In late March, Chesapeake Wildlife Heritage (CWH) partnered with the Centreville Parks Advisory Board in Centreville, Md., to install three bluebird houses along the town’s Millstream Trail at Millstream Park, as well as four nesting boxes for wood ducks in the Mill Stream Branch that runs alongside the trail. The structures will provide critical nesting sites for these species. Andi Pupke, CWH’s education and outreach director, spearheaded the initiative along with Parks Advisory Board member Cilla Mileski.
Bluebirds and wood ducks are cavity-nesting birds, which means that a hollowed-out cavity in a tree is their natural choice for nesting in the wild. Development, aggressive species that outcompete for nesting sites, and landscaping methods that remove trees rather than leaving them as wildlife habitat have contributed to a shortage of nesting sites for both birds. Nesting structures provide artificial cavities where bluebirds and wood ducks can lay their eggs and raise their offspring until they are old enough to fledge the nest. Cone-shaped predator guards installed on the Millstream nesting boxes will protect the inhabitants from snakes, raccoons and other creatures that prey on bluebirds and/or wood ducks. CWH has overseen a robust nesting structure program for more than 35 years.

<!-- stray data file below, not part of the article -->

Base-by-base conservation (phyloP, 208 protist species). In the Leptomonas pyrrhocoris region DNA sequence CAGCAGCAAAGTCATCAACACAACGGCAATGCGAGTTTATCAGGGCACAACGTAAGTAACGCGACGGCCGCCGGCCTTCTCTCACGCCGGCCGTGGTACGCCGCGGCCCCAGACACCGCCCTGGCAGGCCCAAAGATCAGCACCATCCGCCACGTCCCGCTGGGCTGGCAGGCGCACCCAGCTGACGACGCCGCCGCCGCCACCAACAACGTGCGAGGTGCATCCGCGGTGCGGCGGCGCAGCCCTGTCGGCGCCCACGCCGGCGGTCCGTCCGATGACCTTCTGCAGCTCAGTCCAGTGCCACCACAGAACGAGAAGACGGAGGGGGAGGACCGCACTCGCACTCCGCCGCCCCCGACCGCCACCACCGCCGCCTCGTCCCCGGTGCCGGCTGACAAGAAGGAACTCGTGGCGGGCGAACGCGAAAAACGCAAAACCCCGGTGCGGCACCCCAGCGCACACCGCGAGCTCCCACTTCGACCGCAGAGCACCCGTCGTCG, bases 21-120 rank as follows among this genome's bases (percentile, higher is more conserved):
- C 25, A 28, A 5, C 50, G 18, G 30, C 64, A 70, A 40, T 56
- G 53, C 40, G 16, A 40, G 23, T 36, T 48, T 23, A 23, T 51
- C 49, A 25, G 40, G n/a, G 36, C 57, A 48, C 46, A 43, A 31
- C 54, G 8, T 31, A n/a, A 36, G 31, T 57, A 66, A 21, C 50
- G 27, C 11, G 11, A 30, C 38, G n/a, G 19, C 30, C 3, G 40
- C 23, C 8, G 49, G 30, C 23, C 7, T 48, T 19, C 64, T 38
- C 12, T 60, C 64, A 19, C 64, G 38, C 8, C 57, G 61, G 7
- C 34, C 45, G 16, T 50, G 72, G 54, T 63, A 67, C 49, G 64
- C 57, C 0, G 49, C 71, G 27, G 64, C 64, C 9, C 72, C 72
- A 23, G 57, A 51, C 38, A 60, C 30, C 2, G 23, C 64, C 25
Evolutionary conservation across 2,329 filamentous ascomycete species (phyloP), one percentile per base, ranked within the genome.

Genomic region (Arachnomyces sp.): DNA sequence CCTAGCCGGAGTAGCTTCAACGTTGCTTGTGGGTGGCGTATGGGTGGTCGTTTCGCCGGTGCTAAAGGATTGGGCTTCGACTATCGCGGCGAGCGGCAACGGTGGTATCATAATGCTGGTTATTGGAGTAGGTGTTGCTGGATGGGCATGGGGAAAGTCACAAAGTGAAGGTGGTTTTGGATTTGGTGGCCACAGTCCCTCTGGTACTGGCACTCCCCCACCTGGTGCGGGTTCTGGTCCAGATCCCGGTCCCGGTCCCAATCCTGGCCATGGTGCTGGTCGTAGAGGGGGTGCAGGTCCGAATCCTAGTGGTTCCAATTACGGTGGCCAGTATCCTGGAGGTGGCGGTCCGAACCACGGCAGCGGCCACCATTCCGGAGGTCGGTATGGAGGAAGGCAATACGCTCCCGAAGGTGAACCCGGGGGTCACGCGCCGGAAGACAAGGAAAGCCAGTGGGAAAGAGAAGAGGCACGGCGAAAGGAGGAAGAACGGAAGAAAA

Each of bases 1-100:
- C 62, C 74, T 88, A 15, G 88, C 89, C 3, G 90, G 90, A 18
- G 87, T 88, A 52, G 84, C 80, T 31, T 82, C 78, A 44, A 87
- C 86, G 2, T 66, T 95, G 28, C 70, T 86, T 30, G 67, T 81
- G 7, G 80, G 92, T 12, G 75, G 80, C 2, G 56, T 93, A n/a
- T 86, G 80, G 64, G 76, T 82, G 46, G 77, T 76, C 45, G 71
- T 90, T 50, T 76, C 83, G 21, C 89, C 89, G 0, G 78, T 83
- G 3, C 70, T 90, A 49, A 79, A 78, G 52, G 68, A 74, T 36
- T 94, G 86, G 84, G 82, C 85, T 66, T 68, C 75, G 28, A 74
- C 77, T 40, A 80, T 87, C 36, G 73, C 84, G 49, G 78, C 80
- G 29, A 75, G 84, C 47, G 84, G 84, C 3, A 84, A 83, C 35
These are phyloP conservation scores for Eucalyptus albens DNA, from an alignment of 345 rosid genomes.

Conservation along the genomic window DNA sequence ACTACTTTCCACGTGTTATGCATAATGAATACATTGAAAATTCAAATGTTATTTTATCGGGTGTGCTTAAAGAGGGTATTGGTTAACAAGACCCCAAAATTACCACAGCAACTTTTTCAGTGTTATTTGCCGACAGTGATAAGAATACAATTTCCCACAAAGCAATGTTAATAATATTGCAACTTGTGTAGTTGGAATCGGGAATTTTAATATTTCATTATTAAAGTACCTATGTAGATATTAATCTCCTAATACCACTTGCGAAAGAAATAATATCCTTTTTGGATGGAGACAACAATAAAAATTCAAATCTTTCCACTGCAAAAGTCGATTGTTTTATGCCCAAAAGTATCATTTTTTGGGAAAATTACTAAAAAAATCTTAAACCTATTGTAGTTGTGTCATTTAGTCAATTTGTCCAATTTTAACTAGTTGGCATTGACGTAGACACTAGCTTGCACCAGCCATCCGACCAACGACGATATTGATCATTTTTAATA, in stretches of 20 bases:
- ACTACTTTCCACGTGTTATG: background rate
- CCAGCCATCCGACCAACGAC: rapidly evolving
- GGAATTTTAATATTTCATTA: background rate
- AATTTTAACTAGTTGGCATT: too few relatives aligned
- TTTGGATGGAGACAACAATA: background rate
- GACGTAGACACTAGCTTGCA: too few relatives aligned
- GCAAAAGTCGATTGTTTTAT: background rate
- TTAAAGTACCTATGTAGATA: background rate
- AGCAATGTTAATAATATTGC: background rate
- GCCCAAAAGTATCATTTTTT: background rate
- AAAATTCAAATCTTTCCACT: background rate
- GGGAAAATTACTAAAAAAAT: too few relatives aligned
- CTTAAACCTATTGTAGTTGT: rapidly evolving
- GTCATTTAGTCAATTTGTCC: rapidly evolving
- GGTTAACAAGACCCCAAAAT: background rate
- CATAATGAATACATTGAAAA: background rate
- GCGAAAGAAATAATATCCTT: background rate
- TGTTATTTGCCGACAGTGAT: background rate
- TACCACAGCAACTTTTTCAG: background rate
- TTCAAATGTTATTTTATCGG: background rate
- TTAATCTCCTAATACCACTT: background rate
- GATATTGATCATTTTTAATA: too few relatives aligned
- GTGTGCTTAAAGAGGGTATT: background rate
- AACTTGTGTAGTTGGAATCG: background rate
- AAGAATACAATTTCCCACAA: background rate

CWH is dedicated to designing, restoring and managing wildlife habitat and establishing a more sustainable agriculture. In addition to stewarding 1,150 acres in Queen Anne’s and Talbot counties that it owns and manages as wildlife sanctuary, CWH works daily with private and public landowners to help ensure the future of the region’s wildlife and the health of the Chesapeake Bay. Since the organization’s founding in 1980, CWH staff has restored nearly 2,000 acres of wetlands, planted more than 1,000 acres of woodlands and created 6,000 acres of warm season grass meadows. For more information, visit cheswildlife.org.